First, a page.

Shoppers have their say on plans to upgrade Windsor Castle

Shoppers have their say on plans to upgrade Windsor Castle

David Lee

Shoppers have their say on plans to upgrade Windsor Castle

Windsor Castle could be set for its first cafe as part of a multi-million pound investment which aims to ‘transform the experience of visitors’ to the royal residence.

The Royal Collection Trust announced plans to spend £37m on a collection of projects known as ‘Future Programme’.

The investment will be split between Windsor Castle and the Palace of Holyroodhouse, in Edinburgh, and has been funded by entrance fees to the Queen’s official residences and retail income.

Planned improvements at the castle include increasing public access to the ground floor of the State Apartments and opening up the medieval Undercroft to make way for a cafe.

The Undercroft is one of the oldest surviving parts of the castle and served as its principal cellar and larder during the 14th century. Work is expected to be completed by the end of 2018.

Express reporter David Lee spoke to shoppers in Peascod Street to find out if people thought it was a worthwhile investment or whether it was a load of royal rubbish.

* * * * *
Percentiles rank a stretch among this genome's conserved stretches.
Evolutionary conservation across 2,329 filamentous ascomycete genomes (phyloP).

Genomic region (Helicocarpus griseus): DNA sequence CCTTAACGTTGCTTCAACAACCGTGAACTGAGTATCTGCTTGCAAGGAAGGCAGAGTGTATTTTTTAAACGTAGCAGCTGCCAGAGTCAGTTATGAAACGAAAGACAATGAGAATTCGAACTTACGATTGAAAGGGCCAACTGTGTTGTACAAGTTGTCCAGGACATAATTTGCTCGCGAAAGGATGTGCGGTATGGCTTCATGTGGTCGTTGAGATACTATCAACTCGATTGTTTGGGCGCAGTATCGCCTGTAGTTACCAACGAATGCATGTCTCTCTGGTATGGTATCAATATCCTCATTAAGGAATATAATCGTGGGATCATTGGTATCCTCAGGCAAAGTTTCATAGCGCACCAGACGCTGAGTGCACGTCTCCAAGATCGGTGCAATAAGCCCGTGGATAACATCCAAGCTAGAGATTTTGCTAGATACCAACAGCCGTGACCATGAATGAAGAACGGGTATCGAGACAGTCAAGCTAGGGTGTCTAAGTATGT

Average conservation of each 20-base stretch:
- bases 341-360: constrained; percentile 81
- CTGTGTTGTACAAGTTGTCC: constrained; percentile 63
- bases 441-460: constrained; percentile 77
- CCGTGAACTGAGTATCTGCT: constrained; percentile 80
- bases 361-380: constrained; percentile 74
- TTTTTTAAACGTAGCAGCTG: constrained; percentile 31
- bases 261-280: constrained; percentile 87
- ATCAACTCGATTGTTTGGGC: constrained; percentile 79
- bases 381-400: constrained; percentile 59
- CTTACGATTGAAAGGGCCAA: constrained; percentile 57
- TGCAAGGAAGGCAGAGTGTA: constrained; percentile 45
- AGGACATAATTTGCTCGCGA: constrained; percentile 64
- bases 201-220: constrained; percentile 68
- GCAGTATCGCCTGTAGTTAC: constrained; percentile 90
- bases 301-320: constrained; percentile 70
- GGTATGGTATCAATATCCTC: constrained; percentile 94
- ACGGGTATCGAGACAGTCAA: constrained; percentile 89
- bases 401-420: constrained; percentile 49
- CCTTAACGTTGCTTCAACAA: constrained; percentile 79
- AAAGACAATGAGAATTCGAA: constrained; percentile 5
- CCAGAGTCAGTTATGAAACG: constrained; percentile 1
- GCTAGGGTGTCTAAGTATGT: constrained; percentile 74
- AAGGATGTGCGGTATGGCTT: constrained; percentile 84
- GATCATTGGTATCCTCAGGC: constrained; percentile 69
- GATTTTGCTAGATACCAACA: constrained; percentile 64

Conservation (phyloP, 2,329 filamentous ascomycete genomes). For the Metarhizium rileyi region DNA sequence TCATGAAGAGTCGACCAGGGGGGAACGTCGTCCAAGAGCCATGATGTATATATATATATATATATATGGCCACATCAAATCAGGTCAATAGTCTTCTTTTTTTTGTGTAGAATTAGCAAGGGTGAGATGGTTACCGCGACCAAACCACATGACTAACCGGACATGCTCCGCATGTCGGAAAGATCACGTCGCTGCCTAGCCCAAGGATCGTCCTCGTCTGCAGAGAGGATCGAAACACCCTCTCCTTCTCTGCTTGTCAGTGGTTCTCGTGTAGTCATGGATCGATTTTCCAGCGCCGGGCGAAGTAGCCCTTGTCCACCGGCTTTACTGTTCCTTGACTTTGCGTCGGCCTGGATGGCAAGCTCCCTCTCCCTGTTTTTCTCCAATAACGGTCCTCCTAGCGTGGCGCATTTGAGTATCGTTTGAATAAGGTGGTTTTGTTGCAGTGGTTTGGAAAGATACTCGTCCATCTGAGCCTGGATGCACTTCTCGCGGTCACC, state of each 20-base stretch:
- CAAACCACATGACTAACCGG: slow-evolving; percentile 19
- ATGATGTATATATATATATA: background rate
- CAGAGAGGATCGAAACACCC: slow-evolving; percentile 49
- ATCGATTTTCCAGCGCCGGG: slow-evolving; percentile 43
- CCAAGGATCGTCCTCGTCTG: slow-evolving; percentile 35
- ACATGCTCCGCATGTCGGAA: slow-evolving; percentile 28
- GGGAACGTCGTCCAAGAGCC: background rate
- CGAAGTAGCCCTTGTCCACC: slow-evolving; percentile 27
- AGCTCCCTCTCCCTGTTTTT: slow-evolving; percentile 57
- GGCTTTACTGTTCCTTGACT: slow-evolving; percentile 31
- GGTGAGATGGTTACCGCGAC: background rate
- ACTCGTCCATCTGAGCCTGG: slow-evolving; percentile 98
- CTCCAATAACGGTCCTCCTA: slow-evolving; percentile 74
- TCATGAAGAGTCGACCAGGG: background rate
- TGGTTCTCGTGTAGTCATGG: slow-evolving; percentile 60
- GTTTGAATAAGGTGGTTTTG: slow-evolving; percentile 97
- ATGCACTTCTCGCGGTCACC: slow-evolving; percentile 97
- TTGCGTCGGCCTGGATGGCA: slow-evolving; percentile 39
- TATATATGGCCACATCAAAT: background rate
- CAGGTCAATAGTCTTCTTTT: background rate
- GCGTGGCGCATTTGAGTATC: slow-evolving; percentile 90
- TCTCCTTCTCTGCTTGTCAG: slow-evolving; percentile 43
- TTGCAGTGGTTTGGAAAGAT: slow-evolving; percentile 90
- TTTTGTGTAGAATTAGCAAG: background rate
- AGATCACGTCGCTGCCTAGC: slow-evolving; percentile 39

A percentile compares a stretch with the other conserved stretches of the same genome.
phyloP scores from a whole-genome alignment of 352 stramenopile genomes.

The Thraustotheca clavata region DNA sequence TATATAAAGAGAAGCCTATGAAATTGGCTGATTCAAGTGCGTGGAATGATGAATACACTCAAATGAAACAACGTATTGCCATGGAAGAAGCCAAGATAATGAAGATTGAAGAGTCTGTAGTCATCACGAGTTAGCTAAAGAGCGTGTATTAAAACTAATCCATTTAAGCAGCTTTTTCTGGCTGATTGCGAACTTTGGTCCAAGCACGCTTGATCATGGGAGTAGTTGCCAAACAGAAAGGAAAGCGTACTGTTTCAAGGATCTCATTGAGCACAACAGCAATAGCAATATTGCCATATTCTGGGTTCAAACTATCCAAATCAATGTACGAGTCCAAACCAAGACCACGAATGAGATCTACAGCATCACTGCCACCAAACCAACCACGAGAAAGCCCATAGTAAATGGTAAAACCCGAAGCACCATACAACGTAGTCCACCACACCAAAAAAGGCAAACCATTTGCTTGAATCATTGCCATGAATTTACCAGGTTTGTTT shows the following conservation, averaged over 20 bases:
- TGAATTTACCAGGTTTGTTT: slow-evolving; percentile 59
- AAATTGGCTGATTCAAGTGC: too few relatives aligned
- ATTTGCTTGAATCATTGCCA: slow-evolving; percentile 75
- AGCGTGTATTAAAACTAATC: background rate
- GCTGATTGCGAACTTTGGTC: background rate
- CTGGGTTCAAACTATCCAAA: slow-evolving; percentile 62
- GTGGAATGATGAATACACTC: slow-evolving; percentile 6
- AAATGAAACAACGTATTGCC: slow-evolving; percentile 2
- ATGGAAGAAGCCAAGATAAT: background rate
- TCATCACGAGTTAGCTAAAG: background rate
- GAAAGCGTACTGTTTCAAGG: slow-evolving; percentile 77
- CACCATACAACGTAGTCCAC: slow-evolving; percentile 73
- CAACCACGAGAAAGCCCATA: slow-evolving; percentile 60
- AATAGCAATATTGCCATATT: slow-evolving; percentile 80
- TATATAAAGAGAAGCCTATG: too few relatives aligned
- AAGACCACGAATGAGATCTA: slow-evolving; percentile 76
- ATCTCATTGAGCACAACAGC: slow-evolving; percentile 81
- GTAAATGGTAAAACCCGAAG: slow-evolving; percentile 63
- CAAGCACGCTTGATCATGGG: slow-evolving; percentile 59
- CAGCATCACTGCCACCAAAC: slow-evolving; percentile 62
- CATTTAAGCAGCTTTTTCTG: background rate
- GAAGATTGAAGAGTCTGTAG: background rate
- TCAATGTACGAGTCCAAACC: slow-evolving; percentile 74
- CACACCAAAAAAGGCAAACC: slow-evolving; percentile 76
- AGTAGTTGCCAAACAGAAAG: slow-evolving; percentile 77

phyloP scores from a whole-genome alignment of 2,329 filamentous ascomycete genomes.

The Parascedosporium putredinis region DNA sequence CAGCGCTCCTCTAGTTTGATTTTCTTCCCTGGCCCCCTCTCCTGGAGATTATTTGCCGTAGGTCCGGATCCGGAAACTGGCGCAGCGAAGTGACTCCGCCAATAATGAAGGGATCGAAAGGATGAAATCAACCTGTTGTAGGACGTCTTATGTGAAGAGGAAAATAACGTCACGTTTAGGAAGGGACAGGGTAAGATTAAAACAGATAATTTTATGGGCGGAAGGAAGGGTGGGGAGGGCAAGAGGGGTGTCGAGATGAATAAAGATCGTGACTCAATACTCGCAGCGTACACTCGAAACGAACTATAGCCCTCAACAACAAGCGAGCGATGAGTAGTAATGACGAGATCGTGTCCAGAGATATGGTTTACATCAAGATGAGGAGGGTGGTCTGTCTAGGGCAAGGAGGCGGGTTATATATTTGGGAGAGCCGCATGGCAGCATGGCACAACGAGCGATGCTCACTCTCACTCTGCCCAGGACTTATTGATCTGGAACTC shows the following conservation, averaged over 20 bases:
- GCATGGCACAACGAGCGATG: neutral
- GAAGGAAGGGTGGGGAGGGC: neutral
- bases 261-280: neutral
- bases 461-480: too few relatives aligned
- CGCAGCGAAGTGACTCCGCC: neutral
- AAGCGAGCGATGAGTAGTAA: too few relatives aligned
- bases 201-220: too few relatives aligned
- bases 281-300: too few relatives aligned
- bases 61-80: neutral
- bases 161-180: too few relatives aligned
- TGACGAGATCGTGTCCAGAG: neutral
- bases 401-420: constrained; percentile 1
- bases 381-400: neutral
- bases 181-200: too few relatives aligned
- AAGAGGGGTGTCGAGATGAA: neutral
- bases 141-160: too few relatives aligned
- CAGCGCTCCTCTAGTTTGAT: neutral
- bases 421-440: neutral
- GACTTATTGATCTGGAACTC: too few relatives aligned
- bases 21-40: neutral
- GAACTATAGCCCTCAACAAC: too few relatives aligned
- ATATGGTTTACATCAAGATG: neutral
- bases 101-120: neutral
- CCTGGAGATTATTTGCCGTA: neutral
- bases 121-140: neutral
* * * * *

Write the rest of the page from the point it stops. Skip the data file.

Windsor resident David Eglise said: “I went to Windsor Castle a couple of weeks ago with my grandkids so a rest while the children go and explore would benefit me and the others. I have no problem with the cafe as long as it’s not too commercial. The investment is a good idea for the tired castle.”

John Foster, a retired tax manager from Ascot, said: “It’s about the only place that doesn’t have a cafe I would have thought. Buckingham Palace has opened up quite a lot so I think it’s a good idea that Windsor Castle does the same. I think we’ve got to modernise otherwise it will just fall behind everything else.”

Helen Cunliffe, 50, visiting from Hampshire, said: “If there was a tea room they’d make an absolute bomb. I think it would be nice to keep it traditional. It wouldn’t be good to see if there was a chain place in there. Yeah, the money could be spent elsewhere but you could argue it warrants it."

Sally Joselyn, from Sutherland Chase, Ascot, who was visiting Windsor with her husband Mark, 54, said: “I’m not sure about the cafe as there’s already enough of them based in Windsor already. As long as the businesses in the High Street don’t lose out then it will be OK."

Peter Furney, 69, who lives in Dedworth, said: “Would the money actually be spent on anything else? If it’s going to be paid for with entrance fees then it would only be spent on the castle. What was it, a million visitors they had last year? It’s a good cause.”

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